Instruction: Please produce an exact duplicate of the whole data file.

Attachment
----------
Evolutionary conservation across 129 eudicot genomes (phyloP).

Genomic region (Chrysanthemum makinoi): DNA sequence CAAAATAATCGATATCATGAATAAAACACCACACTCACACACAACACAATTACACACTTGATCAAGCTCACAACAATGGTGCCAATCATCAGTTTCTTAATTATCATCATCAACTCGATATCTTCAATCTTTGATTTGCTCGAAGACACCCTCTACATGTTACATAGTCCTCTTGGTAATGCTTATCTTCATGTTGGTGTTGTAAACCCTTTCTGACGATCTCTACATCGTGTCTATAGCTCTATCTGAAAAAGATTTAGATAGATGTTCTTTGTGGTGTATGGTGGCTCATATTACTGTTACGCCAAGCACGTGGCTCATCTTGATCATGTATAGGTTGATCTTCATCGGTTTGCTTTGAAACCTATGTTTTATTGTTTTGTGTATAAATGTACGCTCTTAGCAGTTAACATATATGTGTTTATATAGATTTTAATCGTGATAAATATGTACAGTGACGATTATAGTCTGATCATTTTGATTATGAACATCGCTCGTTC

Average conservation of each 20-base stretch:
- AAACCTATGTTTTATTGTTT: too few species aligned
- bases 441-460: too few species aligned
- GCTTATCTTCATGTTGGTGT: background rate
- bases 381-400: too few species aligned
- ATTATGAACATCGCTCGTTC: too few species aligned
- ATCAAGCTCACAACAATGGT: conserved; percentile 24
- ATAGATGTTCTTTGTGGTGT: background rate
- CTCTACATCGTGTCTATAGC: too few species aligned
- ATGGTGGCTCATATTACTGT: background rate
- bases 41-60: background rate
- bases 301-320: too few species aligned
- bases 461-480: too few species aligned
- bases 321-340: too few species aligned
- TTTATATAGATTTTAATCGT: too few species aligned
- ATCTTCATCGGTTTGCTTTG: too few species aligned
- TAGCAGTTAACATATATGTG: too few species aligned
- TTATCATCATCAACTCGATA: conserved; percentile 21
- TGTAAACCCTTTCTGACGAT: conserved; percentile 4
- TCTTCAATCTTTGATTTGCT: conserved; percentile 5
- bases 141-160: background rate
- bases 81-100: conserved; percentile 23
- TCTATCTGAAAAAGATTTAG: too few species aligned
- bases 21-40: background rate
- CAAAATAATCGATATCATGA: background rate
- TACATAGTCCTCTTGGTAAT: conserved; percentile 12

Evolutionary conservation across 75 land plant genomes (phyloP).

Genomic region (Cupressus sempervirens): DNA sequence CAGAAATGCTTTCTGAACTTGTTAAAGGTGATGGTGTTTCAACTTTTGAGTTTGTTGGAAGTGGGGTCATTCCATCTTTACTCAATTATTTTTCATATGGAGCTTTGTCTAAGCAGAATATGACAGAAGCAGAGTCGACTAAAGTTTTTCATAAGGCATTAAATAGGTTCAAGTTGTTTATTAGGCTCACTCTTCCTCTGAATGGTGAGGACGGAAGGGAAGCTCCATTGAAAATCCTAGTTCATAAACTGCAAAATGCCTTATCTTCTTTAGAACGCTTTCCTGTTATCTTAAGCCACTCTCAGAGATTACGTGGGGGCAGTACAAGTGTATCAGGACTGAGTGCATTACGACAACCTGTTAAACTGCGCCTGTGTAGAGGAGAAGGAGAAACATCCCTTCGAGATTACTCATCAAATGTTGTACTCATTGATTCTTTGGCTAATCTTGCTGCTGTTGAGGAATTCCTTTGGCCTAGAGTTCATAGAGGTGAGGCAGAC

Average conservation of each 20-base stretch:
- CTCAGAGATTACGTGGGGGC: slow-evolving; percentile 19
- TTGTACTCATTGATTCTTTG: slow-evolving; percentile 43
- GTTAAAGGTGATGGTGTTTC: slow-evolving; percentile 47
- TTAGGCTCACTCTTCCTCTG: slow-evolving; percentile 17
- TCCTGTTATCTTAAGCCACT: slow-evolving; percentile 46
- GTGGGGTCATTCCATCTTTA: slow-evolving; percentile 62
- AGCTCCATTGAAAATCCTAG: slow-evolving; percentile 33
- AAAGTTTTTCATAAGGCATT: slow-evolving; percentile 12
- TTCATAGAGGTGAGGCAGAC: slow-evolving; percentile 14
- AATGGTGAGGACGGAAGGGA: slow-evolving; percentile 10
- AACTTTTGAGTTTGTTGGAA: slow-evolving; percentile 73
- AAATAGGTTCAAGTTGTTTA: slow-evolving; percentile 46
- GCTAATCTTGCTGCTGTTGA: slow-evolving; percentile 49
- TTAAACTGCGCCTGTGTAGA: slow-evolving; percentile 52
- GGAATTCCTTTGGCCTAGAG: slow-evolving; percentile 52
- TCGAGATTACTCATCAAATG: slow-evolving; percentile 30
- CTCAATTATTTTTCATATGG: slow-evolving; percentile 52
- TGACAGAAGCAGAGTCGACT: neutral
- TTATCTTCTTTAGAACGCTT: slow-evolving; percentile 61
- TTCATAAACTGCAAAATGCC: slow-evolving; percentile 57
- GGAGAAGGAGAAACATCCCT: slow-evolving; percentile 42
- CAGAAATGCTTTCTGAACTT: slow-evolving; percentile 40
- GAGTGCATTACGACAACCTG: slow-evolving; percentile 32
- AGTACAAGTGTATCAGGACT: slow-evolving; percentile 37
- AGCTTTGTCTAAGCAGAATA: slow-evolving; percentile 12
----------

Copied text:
Evolutionary conservation across 129 eudicot genomes (phyloP).

Genomic region (Chrysanthemum makinoi): DNA sequence CAAAATAATCGATATCATGAATAAAACACCACACTCACACACAACACAATTACACACTTGATCAAGCTCACAACAATGGTGCCAATCATCAGTTTCTTAATTATCATCATCAACTCGATATCTTCAATCTTTGATTTGCTCGAAGACACCCTCTACATGTTACATAGTCCTCTTGGTAATGCTTATCTTCATGTTGGTGTTGTAAACCCTTTCTGACGATCTCTACATCGTGTCTATAGCTCTATCTGAAAAAGATTTAGATAGATGTTCTTTGTGGTGTATGGTGGCTCATATTACTGTTACGCCAAGCACGTGGCTCATCTTGATCATGTATAGGTTGATCTTCATCGGTTTGCTTTGAAACCTATGTTTTATTGTTTTGTGTATAAATGTACGCTCTTAGCAGTTAACATATATGTGTTTATATAGATTTTAATCGTGATAAATATGTACAGTGACGATTATAGTCTGATCATTTTGATTATGAACATCGCTCGTTC

Average conservation of each 20-base stretch:
- AAACCTATGTTTTATTGTTT: too few species aligned
- bases 441-460: too few species aligned
- GCTTATCTTCATGTTGGTGT: background rate
- bases 381-400: too few species aligned
- ATTATGAACATCGCTCGTTC: too few species aligned
- ATCAAGCTCACAACAATGGT: conserved; percentile 24
- ATAGATGTTCTTTGTGGTGT: background rate
- CTCTACATCGTGTCTATAGC: too few species aligned
- ATGGTGGCTCATATTACTGT: background rate
- bases 41-60: background rate
- bases 301-320: too few species aligned
- bases 461-480: too few species aligned
- bases 321-340: too few species aligned
- TTTATATAGATTTTAATCGT: too few species aligned
- ATCTTCATCGGTTTGCTTTG: too few species aligned
- TAGCAGTTAACATATATGTG: too few species aligned
- TTATCATCATCAACTCGATA: conserved; percentile 21
- TGTAAACCCTTTCTGACGAT: conserved; percentile 4
- TCTTCAATCTTTGATTTGCT: conserved; percentile 5
- bases 141-160: background rate
- bases 81-100: conserved; percentile 23
- TCTATCTGAAAAAGATTTAG: too few species aligned
- bases 21-40: background rate
- CAAAATAATCGATATCATGA: background rate
- TACATAGTCCTCTTGGTAAT: conserved; percentile 12

Evolutionary conservation across 75 land plant genomes (phyloP).

Genomic region (Cupressus sempervirens): DNA sequence CAGAAATGCTTTCTGAACTTGTTAAAGGTGATGGTGTTTCAACTTTTGAGTTTGTTGGAAGTGGGGTCATTCCATCTTTACTCAATTATTTTTCATATGGAGCTTTGTCTAAGCAGAATATGACAGAAGCAGAGTCGACTAAAGTTTTTCATAAGGCATTAAATAGGTTCAAGTTGTTTATTAGGCTCACTCTTCCTCTGAATGGTGAGGACGGAAGGGAAGCTCCATTGAAAATCCTAGTTCATAAACTGCAAAATGCCTTATCTTCTTTAGAACGCTTTCCTGTTATCTTAAGCCACTCTCAGAGATTACGTGGGGGCAGTACAAGTGTATCAGGACTGAGTGCATTACGACAACCTGTTAAACTGCGCCTGTGTAGAGGAGAAGGAGAAACATCCCTTCGAGATTACTCATCAAATGTTGTACTCATTGATTCTTTGGCTAATCTTGCTGCTGTTGAGGAATTCCTTTGGCCTAGAGTTCATAGAGGTGAGGCAGAC

Average conservation of each 20-base stretch:
- CTCAGAGATTACGTGGGGGC: slow-evolving; percentile 19
- TTGTACTCATTGATTCTTTG: slow-evolving; percentile 43
- GTTAAAGGTGATGGTGTTTC: slow-evolving; percentile 47
- TTAGGCTCACTCTTCCTCTG: slow-evolving; percentile 17
- TCCTGTTATCTTAAGCCACT: slow-evolving; percentile 46
- GTGGGGTCATTCCATCTTTA: slow-evolving; percentile 62
- AGCTCCATTGAAAATCCTAG: slow-evolving; percentile 33
- AAAGTTTTTCATAAGGCATT: slow-evolving; percentile 12
- TTCATAGAGGTGAGGCAGAC: slow-evolving; percentile 14
- AATGGTGAGGACGGAAGGGA: slow-evolving; percentile 10
- AACTTTTGAGTTTGTTGGAA: slow-evolving; percentile 73
- AAATAGGTTCAAGTTGTTTA: slow-evolving; percentile 46
- GCTAATCTTGCTGCTGTTGA: slow-evolving; percentile 49
- TTAAACTGCGCCTGTGTAGA: slow-evolving; percentile 52
- GGAATTCCTTTGGCCTAGAG: slow-evolving; percentile 52
- TCGAGATTACTCATCAAATG: slow-evolving; percentile 30
- CTCAATTATTTTTCATATGG: slow-evolving; percentile 52
- TGACAGAAGCAGAGTCGACT: neutral
- TTATCTTCTTTAGAACGCTT: slow-evolving; percentile 61
- TTCATAAACTGCAAAATGCC: slow-evolving; percentile 57
- GGAGAAGGAGAAACATCCCT: slow-evolving; percentile 42
- CAGAAATGCTTTCTGAACTT: slow-evolving; percentile 40
- GAGTGCATTACGACAACCTG: slow-evolving; percentile 32
- AGTACAAGTGTATCAGGACT: slow-evolving; percentile 37
- AGCTTTGTCTAAGCAGAATA: slow-evolving; percentile 12